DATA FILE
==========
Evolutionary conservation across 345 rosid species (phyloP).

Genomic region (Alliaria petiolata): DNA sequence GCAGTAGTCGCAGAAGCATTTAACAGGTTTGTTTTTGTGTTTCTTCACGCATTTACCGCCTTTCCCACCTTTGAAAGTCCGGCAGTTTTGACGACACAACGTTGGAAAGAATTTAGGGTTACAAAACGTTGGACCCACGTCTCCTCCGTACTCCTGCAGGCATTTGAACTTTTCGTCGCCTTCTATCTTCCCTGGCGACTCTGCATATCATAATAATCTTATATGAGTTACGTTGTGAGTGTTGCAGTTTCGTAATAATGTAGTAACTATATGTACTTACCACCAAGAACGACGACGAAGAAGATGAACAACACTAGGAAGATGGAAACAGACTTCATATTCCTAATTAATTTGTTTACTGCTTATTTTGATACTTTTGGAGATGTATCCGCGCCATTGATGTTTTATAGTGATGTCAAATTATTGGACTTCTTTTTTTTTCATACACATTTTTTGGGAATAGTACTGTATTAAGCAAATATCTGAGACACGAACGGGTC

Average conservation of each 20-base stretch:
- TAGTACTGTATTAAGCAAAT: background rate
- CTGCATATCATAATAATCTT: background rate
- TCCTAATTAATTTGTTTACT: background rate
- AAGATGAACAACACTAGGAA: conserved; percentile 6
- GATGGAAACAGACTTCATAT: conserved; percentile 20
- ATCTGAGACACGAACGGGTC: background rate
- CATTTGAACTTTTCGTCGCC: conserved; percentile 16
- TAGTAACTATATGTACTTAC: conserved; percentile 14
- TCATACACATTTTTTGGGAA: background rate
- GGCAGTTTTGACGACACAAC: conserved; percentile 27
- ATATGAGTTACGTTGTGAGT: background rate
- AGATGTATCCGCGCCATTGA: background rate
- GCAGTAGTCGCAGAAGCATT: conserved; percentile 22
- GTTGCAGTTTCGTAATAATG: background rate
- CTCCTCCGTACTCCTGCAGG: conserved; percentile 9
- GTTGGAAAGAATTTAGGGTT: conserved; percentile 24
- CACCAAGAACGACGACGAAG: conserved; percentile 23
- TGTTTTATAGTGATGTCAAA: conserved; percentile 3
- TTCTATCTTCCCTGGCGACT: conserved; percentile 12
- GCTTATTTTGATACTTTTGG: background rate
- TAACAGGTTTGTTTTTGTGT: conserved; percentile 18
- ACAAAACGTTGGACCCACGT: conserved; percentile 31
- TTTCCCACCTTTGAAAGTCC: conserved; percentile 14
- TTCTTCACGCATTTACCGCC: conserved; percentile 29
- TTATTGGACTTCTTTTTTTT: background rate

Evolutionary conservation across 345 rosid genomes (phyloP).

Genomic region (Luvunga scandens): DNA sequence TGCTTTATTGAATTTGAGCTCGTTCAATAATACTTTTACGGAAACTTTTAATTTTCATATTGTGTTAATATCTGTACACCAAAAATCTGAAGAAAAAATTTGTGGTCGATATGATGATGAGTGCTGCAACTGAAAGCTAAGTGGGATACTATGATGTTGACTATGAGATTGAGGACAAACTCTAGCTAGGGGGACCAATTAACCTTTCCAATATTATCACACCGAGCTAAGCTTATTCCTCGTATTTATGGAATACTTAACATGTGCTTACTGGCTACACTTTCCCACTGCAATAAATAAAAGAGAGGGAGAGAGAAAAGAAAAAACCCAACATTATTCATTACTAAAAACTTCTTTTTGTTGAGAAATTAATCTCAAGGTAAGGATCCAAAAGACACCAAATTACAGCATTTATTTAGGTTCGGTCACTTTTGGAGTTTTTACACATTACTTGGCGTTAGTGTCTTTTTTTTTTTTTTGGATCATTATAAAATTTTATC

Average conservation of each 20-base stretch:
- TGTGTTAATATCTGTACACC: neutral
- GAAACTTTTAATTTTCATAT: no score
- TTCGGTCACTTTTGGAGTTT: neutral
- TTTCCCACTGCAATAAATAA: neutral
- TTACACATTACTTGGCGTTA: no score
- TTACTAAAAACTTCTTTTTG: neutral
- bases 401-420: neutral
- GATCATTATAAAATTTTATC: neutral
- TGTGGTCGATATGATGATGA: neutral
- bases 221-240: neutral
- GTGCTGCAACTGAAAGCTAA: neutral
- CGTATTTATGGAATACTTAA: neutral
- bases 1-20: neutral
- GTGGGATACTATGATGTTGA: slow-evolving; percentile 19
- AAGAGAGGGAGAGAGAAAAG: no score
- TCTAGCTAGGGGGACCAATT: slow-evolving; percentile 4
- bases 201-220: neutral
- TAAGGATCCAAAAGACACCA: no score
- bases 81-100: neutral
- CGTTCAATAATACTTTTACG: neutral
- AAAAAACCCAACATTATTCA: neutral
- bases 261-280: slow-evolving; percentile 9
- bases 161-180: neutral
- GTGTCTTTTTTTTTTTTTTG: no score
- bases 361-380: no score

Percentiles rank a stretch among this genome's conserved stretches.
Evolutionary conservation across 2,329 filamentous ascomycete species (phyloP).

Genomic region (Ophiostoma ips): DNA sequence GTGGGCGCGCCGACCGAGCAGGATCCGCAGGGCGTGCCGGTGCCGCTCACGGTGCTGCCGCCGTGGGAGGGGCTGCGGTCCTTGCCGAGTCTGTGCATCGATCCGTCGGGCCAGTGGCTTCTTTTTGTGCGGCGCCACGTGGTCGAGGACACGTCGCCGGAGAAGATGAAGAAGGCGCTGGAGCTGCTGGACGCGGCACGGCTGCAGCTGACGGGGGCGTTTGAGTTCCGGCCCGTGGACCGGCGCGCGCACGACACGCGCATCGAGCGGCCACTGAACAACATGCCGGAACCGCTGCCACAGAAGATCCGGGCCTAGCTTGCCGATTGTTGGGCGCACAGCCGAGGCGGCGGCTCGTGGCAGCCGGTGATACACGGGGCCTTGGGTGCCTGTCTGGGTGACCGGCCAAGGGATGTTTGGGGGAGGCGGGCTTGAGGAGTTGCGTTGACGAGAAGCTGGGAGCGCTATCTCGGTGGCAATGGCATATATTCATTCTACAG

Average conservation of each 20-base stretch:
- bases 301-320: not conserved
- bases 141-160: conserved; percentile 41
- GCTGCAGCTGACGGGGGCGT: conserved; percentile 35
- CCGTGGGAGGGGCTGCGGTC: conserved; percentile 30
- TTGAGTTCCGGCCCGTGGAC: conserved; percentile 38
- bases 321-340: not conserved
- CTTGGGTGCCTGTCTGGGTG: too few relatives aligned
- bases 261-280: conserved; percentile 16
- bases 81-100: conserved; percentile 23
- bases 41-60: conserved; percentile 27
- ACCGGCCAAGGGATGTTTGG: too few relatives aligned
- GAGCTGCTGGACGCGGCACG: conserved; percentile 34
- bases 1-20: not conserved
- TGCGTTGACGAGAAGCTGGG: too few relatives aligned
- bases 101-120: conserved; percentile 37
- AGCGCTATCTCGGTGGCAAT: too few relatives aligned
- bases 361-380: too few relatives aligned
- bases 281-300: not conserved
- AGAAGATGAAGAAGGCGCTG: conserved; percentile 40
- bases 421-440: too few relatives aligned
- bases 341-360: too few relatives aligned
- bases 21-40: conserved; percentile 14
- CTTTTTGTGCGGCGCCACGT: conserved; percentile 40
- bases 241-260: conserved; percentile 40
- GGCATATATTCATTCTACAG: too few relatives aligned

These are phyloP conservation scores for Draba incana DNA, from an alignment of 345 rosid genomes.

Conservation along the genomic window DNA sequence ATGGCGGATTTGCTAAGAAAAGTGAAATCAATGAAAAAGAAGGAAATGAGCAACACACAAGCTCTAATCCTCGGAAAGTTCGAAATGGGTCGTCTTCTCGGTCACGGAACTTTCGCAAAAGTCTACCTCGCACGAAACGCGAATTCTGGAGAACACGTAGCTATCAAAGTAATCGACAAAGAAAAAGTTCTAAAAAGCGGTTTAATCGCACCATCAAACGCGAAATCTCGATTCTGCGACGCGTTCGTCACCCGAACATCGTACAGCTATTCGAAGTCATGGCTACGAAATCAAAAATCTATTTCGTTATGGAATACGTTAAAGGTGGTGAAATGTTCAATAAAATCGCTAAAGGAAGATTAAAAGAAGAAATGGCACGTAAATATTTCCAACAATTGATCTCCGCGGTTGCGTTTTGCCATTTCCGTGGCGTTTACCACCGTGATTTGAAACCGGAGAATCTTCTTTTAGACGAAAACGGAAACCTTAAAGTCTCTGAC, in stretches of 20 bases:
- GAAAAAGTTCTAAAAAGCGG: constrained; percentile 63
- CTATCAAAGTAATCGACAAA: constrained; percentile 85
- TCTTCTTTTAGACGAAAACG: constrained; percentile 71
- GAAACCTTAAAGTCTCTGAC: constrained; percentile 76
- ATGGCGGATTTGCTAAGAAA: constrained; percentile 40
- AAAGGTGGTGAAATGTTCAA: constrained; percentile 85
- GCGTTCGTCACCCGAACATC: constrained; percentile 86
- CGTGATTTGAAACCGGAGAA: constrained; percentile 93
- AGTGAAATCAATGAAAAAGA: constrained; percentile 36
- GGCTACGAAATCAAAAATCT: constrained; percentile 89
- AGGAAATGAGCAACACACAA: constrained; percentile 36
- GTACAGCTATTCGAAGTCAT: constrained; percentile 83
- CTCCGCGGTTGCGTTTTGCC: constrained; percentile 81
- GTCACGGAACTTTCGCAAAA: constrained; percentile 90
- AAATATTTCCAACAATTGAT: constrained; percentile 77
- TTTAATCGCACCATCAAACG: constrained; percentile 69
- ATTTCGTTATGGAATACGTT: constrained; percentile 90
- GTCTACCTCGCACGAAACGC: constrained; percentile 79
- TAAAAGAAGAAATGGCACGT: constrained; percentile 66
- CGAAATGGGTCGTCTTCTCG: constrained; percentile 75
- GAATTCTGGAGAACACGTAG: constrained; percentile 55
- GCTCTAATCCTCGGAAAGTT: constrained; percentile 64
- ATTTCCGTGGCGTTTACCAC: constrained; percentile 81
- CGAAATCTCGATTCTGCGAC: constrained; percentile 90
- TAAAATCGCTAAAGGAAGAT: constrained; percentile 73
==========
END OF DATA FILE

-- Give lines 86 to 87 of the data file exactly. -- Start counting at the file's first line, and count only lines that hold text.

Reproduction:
These are phyloP conservation scores for Draba incana DNA, from an alignment of 345 rosid genomes.

Conservation along the genomic window DNA sequence ATGGCGGATTTGCTAAGAAAAGTGAAATCAATGAAAAAGAAGGAAATGAGCAACACACAAGCTCTAATCCTCGGAAAGTTCGAAATGGGTCGTCTTCTCGGTCACGGAACTTTCGCAAAAGTCTACCTCGCACGAAACGCGAATTCTGGAGAACACGTAGCTATCAAAGTAATCGACAAAGAAAAAGTTCTAAAAAGCGGTTTAATCGCACCATCAAACGCGAAATCTCGATTCTGCGACGCGTTCGTCACCCGAACATCGTACAGCTATTCGAAGTCATGGCTACGAAATCAAAAATCTATTTCGTTATGGAATACGTTAAAGGTGGTGAAATGTTCAATAAAATCGCTAAAGGAAGATTAAAAGAAGAAATGGCACGTAAATATTTCCAACAATTGATCTCCGCGGTTGCGTTTTGCCATTTCCGTGGCGTTTACCACCGTGATTTGAAACCGGAGAATCTTCTTTTAGACGAAAACGGAAACCTTAAAGTCTCTGAC, in stretches of 20 bases: